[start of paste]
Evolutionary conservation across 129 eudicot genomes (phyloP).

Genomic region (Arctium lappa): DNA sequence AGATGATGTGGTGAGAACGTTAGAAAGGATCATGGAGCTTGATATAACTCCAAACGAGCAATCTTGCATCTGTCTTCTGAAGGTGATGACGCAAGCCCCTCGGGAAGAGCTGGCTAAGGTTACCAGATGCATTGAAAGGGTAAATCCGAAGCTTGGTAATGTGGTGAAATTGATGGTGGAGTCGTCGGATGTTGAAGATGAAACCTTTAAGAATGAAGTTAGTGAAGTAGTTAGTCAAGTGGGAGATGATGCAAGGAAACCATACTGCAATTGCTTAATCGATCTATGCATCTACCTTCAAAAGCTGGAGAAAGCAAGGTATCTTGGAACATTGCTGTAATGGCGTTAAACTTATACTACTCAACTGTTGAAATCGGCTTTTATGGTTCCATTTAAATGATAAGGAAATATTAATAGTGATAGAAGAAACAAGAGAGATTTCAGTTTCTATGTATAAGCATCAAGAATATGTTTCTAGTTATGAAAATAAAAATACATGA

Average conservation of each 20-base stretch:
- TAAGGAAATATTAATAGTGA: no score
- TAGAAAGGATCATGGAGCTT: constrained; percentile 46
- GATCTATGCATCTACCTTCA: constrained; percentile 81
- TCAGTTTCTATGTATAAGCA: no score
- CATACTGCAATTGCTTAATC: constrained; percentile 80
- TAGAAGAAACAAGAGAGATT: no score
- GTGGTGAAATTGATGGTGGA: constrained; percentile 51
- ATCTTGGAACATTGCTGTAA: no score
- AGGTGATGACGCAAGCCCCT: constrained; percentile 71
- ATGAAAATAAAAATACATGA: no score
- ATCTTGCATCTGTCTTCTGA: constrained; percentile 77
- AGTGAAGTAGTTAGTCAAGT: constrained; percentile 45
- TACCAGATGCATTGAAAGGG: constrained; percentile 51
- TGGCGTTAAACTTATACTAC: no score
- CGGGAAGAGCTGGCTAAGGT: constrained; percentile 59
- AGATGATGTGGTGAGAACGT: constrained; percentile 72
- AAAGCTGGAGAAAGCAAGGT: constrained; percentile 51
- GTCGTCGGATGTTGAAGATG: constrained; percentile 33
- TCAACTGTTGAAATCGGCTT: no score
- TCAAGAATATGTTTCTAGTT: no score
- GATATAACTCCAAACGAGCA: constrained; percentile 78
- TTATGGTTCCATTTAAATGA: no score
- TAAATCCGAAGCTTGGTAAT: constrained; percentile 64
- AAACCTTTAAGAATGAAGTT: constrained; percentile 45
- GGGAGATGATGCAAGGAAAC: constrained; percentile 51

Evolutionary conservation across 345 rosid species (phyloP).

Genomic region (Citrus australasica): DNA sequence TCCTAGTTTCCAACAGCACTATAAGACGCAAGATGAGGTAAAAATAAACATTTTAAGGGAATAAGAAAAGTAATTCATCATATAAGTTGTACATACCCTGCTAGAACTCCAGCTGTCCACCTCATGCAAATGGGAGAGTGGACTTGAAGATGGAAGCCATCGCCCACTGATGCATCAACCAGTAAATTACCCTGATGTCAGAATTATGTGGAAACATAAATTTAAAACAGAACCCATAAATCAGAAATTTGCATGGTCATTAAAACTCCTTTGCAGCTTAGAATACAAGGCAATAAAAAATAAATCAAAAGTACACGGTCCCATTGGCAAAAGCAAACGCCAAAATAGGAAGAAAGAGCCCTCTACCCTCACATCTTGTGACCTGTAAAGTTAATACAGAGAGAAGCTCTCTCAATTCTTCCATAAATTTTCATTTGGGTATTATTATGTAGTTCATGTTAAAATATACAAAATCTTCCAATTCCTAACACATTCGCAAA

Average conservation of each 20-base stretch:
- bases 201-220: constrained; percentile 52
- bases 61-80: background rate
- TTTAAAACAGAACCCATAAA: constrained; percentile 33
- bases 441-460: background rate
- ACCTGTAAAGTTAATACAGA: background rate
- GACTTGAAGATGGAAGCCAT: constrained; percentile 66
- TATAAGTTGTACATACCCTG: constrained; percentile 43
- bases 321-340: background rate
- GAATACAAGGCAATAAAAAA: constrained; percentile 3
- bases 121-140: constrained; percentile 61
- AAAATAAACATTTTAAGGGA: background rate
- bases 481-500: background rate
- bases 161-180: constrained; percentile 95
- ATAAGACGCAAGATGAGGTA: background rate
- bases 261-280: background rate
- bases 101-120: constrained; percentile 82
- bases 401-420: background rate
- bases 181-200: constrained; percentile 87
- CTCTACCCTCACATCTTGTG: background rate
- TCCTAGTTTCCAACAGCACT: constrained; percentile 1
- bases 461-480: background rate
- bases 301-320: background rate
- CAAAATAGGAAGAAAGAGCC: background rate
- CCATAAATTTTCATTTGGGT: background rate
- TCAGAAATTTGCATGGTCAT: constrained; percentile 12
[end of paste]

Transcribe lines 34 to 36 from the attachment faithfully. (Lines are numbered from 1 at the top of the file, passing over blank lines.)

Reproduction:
- TTTAAAACAGAACCCATAAA: constrained; percentile 33
- bases 441-460: background rate
- ACCTGTAAAGTTAATACAGA: background rate